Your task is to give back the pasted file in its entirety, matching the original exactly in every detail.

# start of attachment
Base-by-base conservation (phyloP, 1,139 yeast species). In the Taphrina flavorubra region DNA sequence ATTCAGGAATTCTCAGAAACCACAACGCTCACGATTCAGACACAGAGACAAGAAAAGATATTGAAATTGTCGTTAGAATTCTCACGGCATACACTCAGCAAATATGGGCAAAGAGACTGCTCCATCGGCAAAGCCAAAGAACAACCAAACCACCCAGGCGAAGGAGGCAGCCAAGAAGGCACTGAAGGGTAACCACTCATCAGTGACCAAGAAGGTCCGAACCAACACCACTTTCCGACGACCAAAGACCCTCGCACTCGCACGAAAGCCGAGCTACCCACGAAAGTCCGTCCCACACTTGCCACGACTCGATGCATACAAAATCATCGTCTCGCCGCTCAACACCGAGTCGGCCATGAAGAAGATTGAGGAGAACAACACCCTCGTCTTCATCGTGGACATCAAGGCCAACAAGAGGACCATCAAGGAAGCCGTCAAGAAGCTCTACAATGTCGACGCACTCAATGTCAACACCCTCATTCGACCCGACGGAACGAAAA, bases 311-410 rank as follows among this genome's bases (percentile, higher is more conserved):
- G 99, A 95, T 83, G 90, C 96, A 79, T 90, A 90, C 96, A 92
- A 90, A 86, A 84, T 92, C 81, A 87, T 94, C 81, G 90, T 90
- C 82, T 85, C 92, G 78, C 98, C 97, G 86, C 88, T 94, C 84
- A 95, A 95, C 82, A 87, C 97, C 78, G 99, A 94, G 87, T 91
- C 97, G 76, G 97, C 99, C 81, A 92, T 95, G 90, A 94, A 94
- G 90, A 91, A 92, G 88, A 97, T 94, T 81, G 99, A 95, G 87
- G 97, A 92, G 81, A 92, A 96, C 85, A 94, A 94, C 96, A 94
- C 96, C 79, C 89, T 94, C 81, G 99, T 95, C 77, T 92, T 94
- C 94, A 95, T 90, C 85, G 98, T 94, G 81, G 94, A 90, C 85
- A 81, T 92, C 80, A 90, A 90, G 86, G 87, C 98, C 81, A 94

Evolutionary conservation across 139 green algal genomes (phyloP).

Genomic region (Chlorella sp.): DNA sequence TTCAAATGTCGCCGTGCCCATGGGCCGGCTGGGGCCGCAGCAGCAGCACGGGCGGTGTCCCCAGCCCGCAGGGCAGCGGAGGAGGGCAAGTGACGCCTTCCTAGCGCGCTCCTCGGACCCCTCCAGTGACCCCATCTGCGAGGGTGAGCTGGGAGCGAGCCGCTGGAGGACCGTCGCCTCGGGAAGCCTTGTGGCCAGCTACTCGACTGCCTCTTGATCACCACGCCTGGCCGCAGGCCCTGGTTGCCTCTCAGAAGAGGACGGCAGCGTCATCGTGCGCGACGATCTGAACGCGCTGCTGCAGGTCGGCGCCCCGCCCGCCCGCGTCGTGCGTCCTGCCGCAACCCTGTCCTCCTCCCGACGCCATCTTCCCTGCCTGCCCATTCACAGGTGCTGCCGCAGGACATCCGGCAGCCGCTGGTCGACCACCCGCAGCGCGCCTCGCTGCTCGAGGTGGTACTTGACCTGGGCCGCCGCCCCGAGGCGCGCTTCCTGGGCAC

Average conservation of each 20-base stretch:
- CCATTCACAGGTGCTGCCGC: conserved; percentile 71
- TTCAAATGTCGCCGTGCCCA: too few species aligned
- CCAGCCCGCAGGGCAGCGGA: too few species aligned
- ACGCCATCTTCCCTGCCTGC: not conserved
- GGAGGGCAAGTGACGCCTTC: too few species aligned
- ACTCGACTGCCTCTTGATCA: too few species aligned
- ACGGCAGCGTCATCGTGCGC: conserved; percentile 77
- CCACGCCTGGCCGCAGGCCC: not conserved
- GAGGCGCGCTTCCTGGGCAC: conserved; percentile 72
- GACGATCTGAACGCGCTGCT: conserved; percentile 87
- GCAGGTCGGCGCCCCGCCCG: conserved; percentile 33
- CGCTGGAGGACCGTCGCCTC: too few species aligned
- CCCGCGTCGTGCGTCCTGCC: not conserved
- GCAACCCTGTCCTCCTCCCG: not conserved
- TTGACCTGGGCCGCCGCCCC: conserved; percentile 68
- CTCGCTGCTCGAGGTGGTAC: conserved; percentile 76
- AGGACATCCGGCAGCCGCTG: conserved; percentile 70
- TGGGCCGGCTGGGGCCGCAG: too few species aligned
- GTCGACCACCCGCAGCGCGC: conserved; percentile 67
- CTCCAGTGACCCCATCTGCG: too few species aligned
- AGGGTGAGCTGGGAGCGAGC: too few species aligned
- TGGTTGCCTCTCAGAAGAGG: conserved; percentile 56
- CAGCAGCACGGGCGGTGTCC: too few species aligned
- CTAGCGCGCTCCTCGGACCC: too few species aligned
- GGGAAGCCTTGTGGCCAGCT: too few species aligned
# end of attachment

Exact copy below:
Base-by-base conservation (phyloP, 1,139 yeast species). In the Taphrina flavorubra region DNA sequence ATTCAGGAATTCTCAGAAACCACAACGCTCACGATTCAGACACAGAGACAAGAAAAGATATTGAAATTGTCGTTAGAATTCTCACGGCATACACTCAGCAAATATGGGCAAAGAGACTGCTCCATCGGCAAAGCCAAAGAACAACCAAACCACCCAGGCGAAGGAGGCAGCCAAGAAGGCACTGAAGGGTAACCACTCATCAGTGACCAAGAAGGTCCGAACCAACACCACTTTCCGACGACCAAAGACCCTCGCACTCGCACGAAAGCCGAGCTACCCACGAAAGTCCGTCCCACACTTGCCACGACTCGATGCATACAAAATCATCGTCTCGCCGCTCAACACCGAGTCGGCCATGAAGAAGATTGAGGAGAACAACACCCTCGTCTTCATCGTGGACATCAAGGCCAACAAGAGGACCATCAAGGAAGCCGTCAAGAAGCTCTACAATGTCGACGCACTCAATGTCAACACCCTCATTCGACCCGACGGAACGAAAA, bases 311-410 rank as follows among this genome's bases (percentile, higher is more conserved):
- G 99, A 95, T 83, G 90, C 96, A 79, T 90, A 90, C 96, A 92
- A 90, A 86, A 84, T 92, C 81, A 87, T 94, C 81, G 90, T 90
- C 82, T 85, C 92, G 78, C 98, C 97, G 86, C 88, T 94, C 84
- A 95, A 95, C 82, A 87, C 97, C 78, G 99, A 94, G 87, T 91
- C 97, G 76, G 97, C 99, C 81, A 92, T 95, G 90, A 94, A 94
- G 90, A 91, A 92, G 88, A 97, T 94, T 81, G 99, A 95, G 87
- G 97, A 92, G 81, A 92, A 96, C 85, A 94, A 94, C 96, A 94
- C 96, C 79, C 89, T 94, C 81, G 99, T 95, C 77, T 92, T 94
- C 94, A 95, T 90, C 85, G 98, T 94, G 81, G 94, A 90, C 85
- A 81, T 92, C 80, A 90, A 90, G 86, G 87, C 98, C 81, A 94

Evolutionary conservation across 139 green algal genomes (phyloP).

Genomic region (Chlorella sp.): DNA sequence TTCAAATGTCGCCGTGCCCATGGGCCGGCTGGGGCCGCAGCAGCAGCACGGGCGGTGTCCCCAGCCCGCAGGGCAGCGGAGGAGGGCAAGTGACGCCTTCCTAGCGCGCTCCTCGGACCCCTCCAGTGACCCCATCTGCGAGGGTGAGCTGGGAGCGAGCCGCTGGAGGACCGTCGCCTCGGGAAGCCTTGTGGCCAGCTACTCGACTGCCTCTTGATCACCACGCCTGGCCGCAGGCCCTGGTTGCCTCTCAGAAGAGGACGGCAGCGTCATCGTGCGCGACGATCTGAACGCGCTGCTGCAGGTCGGCGCCCCGCCCGCCCGCGTCGTGCGTCCTGCCGCAACCCTGTCCTCCTCCCGACGCCATCTTCCCTGCCTGCCCATTCACAGGTGCTGCCGCAGGACATCCGGCAGCCGCTGGTCGACCACCCGCAGCGCGCCTCGCTGCTCGAGGTGGTACTTGACCTGGGCCGCCGCCCCGAGGCGCGCTTCCTGGGCAC

Average conservation of each 20-base stretch:
- CCATTCACAGGTGCTGCCGC: conserved; percentile 71
- TTCAAATGTCGCCGTGCCCA: too few species aligned
- CCAGCCCGCAGGGCAGCGGA: too few species aligned
- ACGCCATCTTCCCTGCCTGC: not conserved
- GGAGGGCAAGTGACGCCTTC: too few species aligned
- ACTCGACTGCCTCTTGATCA: too few species aligned
- ACGGCAGCGTCATCGTGCGC: conserved; percentile 77
- CCACGCCTGGCCGCAGGCCC: not conserved
- GAGGCGCGCTTCCTGGGCAC: conserved; percentile 72
- GACGATCTGAACGCGCTGCT: conserved; percentile 87
- GCAGGTCGGCGCCCCGCCCG: conserved; percentile 33
- CGCTGGAGGACCGTCGCCTC: too few species aligned
- CCCGCGTCGTGCGTCCTGCC: not conserved
- GCAACCCTGTCCTCCTCCCG: not conserved
- TTGACCTGGGCCGCCGCCCC: conserved; percentile 68
- CTCGCTGCTCGAGGTGGTAC: conserved; percentile 76
- AGGACATCCGGCAGCCGCTG: conserved; percentile 70
- TGGGCCGGCTGGGGCCGCAG: too few species aligned
- GTCGACCACCCGCAGCGCGC: conserved; percentile 67
- CTCCAGTGACCCCATCTGCG: too few species aligned
- AGGGTGAGCTGGGAGCGAGC: too few species aligned
- TGGTTGCCTCTCAGAAGAGG: conserved; percentile 56
- CAGCAGCACGGGCGGTGTCC: too few species aligned
- CTAGCGCGCTCCTCGGACCC: too few species aligned
- GGGAAGCCTTGTGGCCAGCT: too few species aligned